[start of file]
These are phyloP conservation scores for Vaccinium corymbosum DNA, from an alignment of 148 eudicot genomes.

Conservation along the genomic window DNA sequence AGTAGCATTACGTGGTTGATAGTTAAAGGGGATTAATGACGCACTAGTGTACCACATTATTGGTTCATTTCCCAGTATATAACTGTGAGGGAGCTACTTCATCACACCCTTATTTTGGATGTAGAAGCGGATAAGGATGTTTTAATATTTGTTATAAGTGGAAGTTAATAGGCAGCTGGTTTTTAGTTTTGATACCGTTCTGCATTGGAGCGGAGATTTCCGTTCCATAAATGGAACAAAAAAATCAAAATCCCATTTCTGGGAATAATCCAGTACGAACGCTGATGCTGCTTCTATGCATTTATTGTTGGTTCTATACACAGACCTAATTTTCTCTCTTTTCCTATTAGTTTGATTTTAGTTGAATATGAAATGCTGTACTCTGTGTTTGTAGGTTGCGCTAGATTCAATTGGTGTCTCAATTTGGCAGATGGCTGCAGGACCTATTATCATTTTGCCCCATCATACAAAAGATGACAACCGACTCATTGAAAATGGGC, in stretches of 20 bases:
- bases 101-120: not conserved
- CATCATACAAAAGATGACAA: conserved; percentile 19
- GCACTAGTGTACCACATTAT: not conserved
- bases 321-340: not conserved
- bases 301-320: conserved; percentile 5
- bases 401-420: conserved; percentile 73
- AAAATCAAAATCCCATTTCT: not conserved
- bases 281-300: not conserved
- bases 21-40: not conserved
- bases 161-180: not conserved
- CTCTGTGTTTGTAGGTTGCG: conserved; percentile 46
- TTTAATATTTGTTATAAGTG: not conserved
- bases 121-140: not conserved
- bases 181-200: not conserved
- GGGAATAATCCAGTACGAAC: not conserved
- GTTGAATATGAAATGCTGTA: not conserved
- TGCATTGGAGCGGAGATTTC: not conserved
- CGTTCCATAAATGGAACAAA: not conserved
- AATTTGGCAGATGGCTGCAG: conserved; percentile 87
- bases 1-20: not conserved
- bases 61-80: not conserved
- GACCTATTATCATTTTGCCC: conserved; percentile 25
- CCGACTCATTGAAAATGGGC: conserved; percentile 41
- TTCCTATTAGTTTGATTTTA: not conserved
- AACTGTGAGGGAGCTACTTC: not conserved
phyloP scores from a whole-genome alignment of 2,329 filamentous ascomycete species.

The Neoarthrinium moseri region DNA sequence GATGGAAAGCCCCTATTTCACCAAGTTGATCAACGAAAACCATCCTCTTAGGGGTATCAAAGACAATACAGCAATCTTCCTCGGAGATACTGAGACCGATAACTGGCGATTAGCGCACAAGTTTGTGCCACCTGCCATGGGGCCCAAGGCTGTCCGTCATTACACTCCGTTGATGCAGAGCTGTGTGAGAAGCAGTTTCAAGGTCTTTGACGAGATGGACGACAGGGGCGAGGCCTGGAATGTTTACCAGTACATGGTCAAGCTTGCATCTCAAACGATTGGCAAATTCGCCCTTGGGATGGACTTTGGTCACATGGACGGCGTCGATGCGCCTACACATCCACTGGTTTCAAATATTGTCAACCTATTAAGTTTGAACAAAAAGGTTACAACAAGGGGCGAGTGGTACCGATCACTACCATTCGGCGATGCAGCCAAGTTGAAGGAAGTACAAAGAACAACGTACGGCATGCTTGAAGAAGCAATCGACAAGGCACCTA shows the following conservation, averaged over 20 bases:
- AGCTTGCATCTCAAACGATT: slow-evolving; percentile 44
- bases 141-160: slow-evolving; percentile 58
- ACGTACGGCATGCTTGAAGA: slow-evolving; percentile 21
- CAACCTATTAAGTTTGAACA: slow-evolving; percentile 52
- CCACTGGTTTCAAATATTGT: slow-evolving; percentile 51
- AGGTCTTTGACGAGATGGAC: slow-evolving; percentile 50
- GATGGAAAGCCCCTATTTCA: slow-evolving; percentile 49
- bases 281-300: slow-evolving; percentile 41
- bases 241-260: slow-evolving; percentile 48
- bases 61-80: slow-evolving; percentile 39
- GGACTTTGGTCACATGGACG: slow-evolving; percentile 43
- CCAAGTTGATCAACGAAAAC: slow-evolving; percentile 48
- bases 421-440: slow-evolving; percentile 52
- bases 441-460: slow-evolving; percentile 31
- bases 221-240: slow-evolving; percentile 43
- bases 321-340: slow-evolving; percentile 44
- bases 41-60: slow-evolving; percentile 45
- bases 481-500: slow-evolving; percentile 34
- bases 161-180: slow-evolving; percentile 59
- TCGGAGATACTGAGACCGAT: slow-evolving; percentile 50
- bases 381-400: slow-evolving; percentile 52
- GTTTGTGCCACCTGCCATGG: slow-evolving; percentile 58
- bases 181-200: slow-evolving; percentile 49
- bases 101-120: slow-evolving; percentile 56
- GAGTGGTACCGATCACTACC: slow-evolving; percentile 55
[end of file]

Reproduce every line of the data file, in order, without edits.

These are phyloP conservation scores for Vaccinium corymbosum DNA, from an alignment of 148 eudicot genomes.

Conservation along the genomic window DNA sequence AGTAGCATTACGTGGTTGATAGTTAAAGGGGATTAATGACGCACTAGTGTACCACATTATTGGTTCATTTCCCAGTATATAACTGTGAGGGAGCTACTTCATCACACCCTTATTTTGGATGTAGAAGCGGATAAGGATGTTTTAATATTTGTTATAAGTGGAAGTTAATAGGCAGCTGGTTTTTAGTTTTGATACCGTTCTGCATTGGAGCGGAGATTTCCGTTCCATAAATGGAACAAAAAAATCAAAATCCCATTTCTGGGAATAATCCAGTACGAACGCTGATGCTGCTTCTATGCATTTATTGTTGGTTCTATACACAGACCTAATTTTCTCTCTTTTCCTATTAGTTTGATTTTAGTTGAATATGAAATGCTGTACTCTGTGTTTGTAGGTTGCGCTAGATTCAATTGGTGTCTCAATTTGGCAGATGGCTGCAGGACCTATTATCATTTTGCCCCATCATACAAAAGATGACAACCGACTCATTGAAAATGGGC, in stretches of 20 bases:
- bases 101-120: not conserved
- CATCATACAAAAGATGACAA: conserved; percentile 19
- GCACTAGTGTACCACATTAT: not conserved
- bases 321-340: not conserved
- bases 301-320: conserved; percentile 5
- bases 401-420: conserved; percentile 73
- AAAATCAAAATCCCATTTCT: not conserved
- bases 281-300: not conserved
- bases 21-40: not conserved
- bases 161-180: not conserved
- CTCTGTGTTTGTAGGTTGCG: conserved; percentile 46
- TTTAATATTTGTTATAAGTG: not conserved
- bases 121-140: not conserved
- bases 181-200: not conserved
- GGGAATAATCCAGTACGAAC: not conserved
- GTTGAATATGAAATGCTGTA: not conserved
- TGCATTGGAGCGGAGATTTC: not conserved
- CGTTCCATAAATGGAACAAA: not conserved
- AATTTGGCAGATGGCTGCAG: conserved; percentile 87
- bases 1-20: not conserved
- bases 61-80: not conserved
- GACCTATTATCATTTTGCCC: conserved; percentile 25
- CCGACTCATTGAAAATGGGC: conserved; percentile 41
- TTCCTATTAGTTTGATTTTA: not conserved
- AACTGTGAGGGAGCTACTTC: not conserved
phyloP scores from a whole-genome alignment of 2,329 filamentous ascomycete species.

The Neoarthrinium moseri region DNA sequence GATGGAAAGCCCCTATTTCACCAAGTTGATCAACGAAAACCATCCTCTTAGGGGTATCAAAGACAATACAGCAATCTTCCTCGGAGATACTGAGACCGATAACTGGCGATTAGCGCACAAGTTTGTGCCACCTGCCATGGGGCCCAAGGCTGTCCGTCATTACACTCCGTTGATGCAGAGCTGTGTGAGAAGCAGTTTCAAGGTCTTTGACGAGATGGACGACAGGGGCGAGGCCTGGAATGTTTACCAGTACATGGTCAAGCTTGCATCTCAAACGATTGGCAAATTCGCCCTTGGGATGGACTTTGGTCACATGGACGGCGTCGATGCGCCTACACATCCACTGGTTTCAAATATTGTCAACCTATTAAGTTTGAACAAAAAGGTTACAACAAGGGGCGAGTGGTACCGATCACTACCATTCGGCGATGCAGCCAAGTTGAAGGAAGTACAAAGAACAACGTACGGCATGCTTGAAGAAGCAATCGACAAGGCACCTA shows the following conservation, averaged over 20 bases:
- AGCTTGCATCTCAAACGATT: slow-evolving; percentile 44
- bases 141-160: slow-evolving; percentile 58
- ACGTACGGCATGCTTGAAGA: slow-evolving; percentile 21
- CAACCTATTAAGTTTGAACA: slow-evolving; percentile 52
- CCACTGGTTTCAAATATTGT: slow-evolving; percentile 51
- AGGTCTTTGACGAGATGGAC: slow-evolving; percentile 50
- GATGGAAAGCCCCTATTTCA: slow-evolving; percentile 49
- bases 281-300: slow-evolving; percentile 41
- bases 241-260: slow-evolving; percentile 48
- bases 61-80: slow-evolving; percentile 39
- GGACTTTGGTCACATGGACG: slow-evolving; percentile 43
- CCAAGTTGATCAACGAAAAC: slow-evolving; percentile 48
- bases 421-440: slow-evolving; percentile 52
- bases 441-460: slow-evolving; percentile 31
- bases 221-240: slow-evolving; percentile 43
- bases 321-340: slow-evolving; percentile 44
- bases 41-60: slow-evolving; percentile 45
- bases 481-500: slow-evolving; percentile 34
- bases 161-180: slow-evolving; percentile 59
- TCGGAGATACTGAGACCGAT: slow-evolving; percentile 50
- bases 381-400: slow-evolving; percentile 52
- GTTTGTGCCACCTGCCATGG: slow-evolving; percentile 58
- bases 181-200: slow-evolving; percentile 49
- bases 101-120: slow-evolving; percentile 56
- GAGTGGTACCGATCACTACC: slow-evolving; percentile 55